Serve up some soybeans with that steak

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SALEM, Ohio – Edamame: The word looks funny and sounds even funnier but researchers and growers say it tastes pretty good.

It’s a soybean, but not the traditional kind. Instead, it’s a relatively uncommon edible soybean, treated like any other vegetable.

With a little time, it may even be as common as peas sitting next to steak on the dinner plate.

With a slightly sweet, nutty flavor, edamame (pronounced ed-ah-MAH-may) is served steamed, boiled, fresh, frozen, in the pod, as a vegetable or as a snack.

Serve them cooked at Thanksgiving dinner or crunch on them fresh while having a drink at happy hour, said Ohio State vegetable specialist Matt Kleinhenz.

The possibilities are endless.

Just a novelty? Edamame isn’t new. Southern Asian dinners have included the vegetable for decades, but most people in the United States haven’t even heard of it. Researchers at Ohio State and other universities are working to change that.

They are looking at all aspects of the green soy: breeding new varieties, checking for disease susceptibility, taste testing, and educating growers and consumers.

Kleinhenz and his colleagues take a dozen varieties and test for yield and resistance to disease. The top performers are cooked and served to taste testers.

The goal is to find edamame varieties resistant to disease, with a high yield and good taste.

. Breeding While Kleinhenz determines which varieties would fare best for growers, soybean breeder Ron Fioritto cultivates new lines.

Some varieties have an unpalatable bitter, or beany, flavor, so Fioritto’s goal is to develop varieties that are high in sucrose, making the vegetable taste “sweet and savory.”

But taste isn’t the only component he looks at. He also has to develop lines resistant to diseases like phytophthora root rot, a problem for traditional soybeans and edamame.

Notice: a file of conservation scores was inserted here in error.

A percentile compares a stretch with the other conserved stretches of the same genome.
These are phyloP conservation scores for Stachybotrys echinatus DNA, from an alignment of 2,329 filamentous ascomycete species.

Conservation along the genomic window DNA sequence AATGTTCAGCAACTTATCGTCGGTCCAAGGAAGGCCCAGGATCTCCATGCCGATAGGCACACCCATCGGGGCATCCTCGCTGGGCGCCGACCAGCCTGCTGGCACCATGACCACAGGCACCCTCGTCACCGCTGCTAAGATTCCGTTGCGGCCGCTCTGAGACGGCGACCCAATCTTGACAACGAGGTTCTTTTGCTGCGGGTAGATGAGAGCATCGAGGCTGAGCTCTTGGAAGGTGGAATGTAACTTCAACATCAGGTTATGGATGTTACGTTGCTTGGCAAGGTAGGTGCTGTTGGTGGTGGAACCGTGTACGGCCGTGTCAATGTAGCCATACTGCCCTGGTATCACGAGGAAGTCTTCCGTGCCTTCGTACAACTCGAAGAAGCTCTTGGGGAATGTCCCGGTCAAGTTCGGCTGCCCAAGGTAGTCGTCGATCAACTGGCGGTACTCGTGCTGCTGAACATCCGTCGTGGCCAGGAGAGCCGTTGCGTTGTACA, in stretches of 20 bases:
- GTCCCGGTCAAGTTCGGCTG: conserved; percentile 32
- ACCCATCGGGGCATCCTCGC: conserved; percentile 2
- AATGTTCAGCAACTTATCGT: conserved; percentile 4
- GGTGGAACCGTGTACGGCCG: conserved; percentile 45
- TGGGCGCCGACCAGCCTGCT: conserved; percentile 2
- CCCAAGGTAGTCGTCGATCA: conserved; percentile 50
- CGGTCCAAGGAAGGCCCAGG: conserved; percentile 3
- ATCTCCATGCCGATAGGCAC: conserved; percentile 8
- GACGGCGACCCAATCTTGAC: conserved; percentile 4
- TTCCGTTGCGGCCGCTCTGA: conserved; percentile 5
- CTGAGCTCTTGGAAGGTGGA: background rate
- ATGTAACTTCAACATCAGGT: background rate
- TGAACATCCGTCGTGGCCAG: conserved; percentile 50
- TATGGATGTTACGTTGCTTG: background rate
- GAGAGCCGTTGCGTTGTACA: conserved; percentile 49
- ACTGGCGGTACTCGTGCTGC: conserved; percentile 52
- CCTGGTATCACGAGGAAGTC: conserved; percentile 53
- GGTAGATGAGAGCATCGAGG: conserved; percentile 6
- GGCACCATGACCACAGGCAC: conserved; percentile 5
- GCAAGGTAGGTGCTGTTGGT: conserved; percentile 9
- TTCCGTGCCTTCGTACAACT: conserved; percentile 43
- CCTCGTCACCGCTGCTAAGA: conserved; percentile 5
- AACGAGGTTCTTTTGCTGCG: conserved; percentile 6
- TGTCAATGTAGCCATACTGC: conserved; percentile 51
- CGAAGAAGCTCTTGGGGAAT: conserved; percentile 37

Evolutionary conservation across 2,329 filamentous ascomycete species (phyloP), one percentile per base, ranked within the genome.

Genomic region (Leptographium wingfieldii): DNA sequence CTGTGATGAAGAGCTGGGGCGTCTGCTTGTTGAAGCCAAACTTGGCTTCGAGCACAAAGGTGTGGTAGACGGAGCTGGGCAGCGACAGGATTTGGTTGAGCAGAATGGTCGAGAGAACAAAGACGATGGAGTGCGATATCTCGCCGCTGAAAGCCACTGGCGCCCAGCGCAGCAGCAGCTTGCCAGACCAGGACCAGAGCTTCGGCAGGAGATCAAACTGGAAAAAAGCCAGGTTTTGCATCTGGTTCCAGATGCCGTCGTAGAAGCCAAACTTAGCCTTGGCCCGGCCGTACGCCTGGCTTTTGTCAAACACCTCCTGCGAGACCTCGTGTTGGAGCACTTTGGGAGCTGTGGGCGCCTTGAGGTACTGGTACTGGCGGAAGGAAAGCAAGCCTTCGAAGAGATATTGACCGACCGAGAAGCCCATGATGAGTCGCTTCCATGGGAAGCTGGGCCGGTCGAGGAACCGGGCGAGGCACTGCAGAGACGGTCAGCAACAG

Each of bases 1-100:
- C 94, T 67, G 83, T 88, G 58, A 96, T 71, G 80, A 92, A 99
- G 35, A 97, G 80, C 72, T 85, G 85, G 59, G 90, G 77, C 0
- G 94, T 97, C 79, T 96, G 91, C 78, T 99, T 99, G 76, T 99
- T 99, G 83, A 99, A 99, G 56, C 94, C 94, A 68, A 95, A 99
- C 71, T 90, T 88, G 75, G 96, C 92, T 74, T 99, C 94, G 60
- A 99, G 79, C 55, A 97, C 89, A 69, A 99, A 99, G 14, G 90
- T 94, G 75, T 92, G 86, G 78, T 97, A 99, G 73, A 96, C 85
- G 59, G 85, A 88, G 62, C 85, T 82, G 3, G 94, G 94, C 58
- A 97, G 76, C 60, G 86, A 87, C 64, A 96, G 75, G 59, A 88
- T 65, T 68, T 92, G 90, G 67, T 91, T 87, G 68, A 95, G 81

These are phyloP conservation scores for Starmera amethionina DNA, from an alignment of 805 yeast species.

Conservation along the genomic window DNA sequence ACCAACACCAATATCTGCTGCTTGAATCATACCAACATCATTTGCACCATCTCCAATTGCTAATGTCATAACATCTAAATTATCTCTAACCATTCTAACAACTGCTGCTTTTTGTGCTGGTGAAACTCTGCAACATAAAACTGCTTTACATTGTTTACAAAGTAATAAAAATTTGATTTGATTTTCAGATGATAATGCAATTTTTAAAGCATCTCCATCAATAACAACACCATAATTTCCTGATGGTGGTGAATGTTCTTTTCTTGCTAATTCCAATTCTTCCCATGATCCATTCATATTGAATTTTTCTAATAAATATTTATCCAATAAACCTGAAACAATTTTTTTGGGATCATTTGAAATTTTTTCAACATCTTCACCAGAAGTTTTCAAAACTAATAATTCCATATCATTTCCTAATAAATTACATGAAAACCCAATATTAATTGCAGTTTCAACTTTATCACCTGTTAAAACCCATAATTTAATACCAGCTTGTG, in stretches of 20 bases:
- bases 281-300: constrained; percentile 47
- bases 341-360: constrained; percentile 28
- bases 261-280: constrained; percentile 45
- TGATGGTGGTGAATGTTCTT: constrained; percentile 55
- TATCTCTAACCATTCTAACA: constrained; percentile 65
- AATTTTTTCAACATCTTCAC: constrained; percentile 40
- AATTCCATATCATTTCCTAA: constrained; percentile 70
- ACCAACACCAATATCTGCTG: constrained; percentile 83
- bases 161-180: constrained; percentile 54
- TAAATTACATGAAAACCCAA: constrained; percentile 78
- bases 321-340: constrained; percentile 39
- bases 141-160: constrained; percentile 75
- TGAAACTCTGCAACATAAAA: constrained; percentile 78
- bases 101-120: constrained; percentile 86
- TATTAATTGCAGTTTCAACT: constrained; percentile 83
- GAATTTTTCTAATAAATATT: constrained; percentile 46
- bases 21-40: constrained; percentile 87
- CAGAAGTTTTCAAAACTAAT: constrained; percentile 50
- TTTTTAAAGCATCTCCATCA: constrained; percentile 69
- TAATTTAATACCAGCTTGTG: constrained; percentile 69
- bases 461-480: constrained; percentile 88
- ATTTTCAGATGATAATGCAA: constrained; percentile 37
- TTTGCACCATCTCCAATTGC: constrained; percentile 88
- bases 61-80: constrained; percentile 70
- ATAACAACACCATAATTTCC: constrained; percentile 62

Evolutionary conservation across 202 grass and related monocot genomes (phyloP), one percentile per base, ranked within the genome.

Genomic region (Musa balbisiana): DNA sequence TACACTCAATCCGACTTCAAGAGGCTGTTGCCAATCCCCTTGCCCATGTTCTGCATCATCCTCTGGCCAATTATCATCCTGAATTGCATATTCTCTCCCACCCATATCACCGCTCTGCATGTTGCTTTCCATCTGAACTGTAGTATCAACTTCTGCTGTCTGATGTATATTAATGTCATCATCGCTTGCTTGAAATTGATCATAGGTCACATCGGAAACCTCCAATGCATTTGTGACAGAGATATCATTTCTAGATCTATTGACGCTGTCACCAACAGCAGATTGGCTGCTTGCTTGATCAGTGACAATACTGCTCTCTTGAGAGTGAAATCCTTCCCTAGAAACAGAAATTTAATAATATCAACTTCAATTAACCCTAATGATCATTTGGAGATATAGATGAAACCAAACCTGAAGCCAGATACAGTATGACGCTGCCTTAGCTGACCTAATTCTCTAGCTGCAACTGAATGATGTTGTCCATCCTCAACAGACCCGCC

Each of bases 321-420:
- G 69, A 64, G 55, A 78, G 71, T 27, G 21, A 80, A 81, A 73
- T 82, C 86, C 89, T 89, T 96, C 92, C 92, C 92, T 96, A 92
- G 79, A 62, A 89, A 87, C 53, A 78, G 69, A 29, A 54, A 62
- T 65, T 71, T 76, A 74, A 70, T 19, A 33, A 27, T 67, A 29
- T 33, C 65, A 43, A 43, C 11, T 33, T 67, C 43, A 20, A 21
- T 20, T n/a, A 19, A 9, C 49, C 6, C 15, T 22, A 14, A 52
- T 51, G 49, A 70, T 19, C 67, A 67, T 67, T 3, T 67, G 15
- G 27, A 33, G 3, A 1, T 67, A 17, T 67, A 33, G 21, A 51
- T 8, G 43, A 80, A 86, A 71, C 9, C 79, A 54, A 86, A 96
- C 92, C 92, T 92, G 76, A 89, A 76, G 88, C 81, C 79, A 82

Getting rid of disease. Another researcher at Ohio State focuses her research on disease management. Plant pathologist Sally Miller has worked for years determining which varieties are least susceptible to leaf and bacteria diseases.

Although certain varieties are more resistant, she said the deciding factor is consumers. Their tastes will ultimately determine which varieties growers produce and the diseases will have to be dealt with.

Miller and other researchers are also working on sustainable disease management, such as a low-input fungicide program.

Here to stay? After growing edamame, researchers at Ohio Agricultural Research and Development Center in Wooster took it to a farmers’ market. At $3 a pound, they sold out.

“People who already knew about it, wanted it right away,” Miller said.

Although many people haven’t heard of edamame, “people are already growing, eating and selling it in Ohio,” Kleinhenz said.

Researchers agree most of this interest comes from Community Supported Agriculture ventures, organic producers and people attracted to sustainable agriculture.

‘Lovers.’ Producer Dick Jensen of Johnstown, Ohio, is one of these people.

“Customers generally don’t know about [edamame], so it takes education. But once they become acquainted, they become lovers of it,” he said.

Happy with how it sells at the market, Jensen plans to keep planting the vegetable.

Edamame growers in Ohio like Jensen sell primarily to fresh market channels, Kleinhenz said.

Although the vegetable is in the frozen section at some grocery stores, Kleinhenz said research shows most consumers prefer it fresh.

But because edamame’s harvest window is small, serving it fresh can be a problem.

“It’s like sweet corn, where a few days can make a difference,” Kleinhenz said. And unless edamame is processed, its post-harvest life is also short.

In addition, more varieties need to be developed for sequential planting. If harvest-ready dates are staggered, opportunity for marketing increases.

Soybeans vs. edamame. For the most part, someone standing in a field of edamame wouldn’t know the difference from a soybean field; until closer inspection, the plants look alike.

With a better look however, the edamame seed is about twice the size of field beans, said soybean breeder Fioritto.

Another major difference is the beans are harvested green, not dry like field beans, he continued.

They’re also more digestible than traditional soybeans and don’t taste anything like general-purpose beans, Kleinhenz emphasized.

Although edamame isn’t a diversification option for large-scale soybean producers, researchers agree it’s another opportunity for vegetable growers to produce a profitable alternative crop.

And once consumers get down the phonetics of edamame, researchers hope customers won’t be able to get enough of the “new” soy.

(Reporter Kristy Hebert welcomes reader feedback by phone at 1-800-837-3419, ext. 23, or by e-mail at khebert@farmanddairy.com.)

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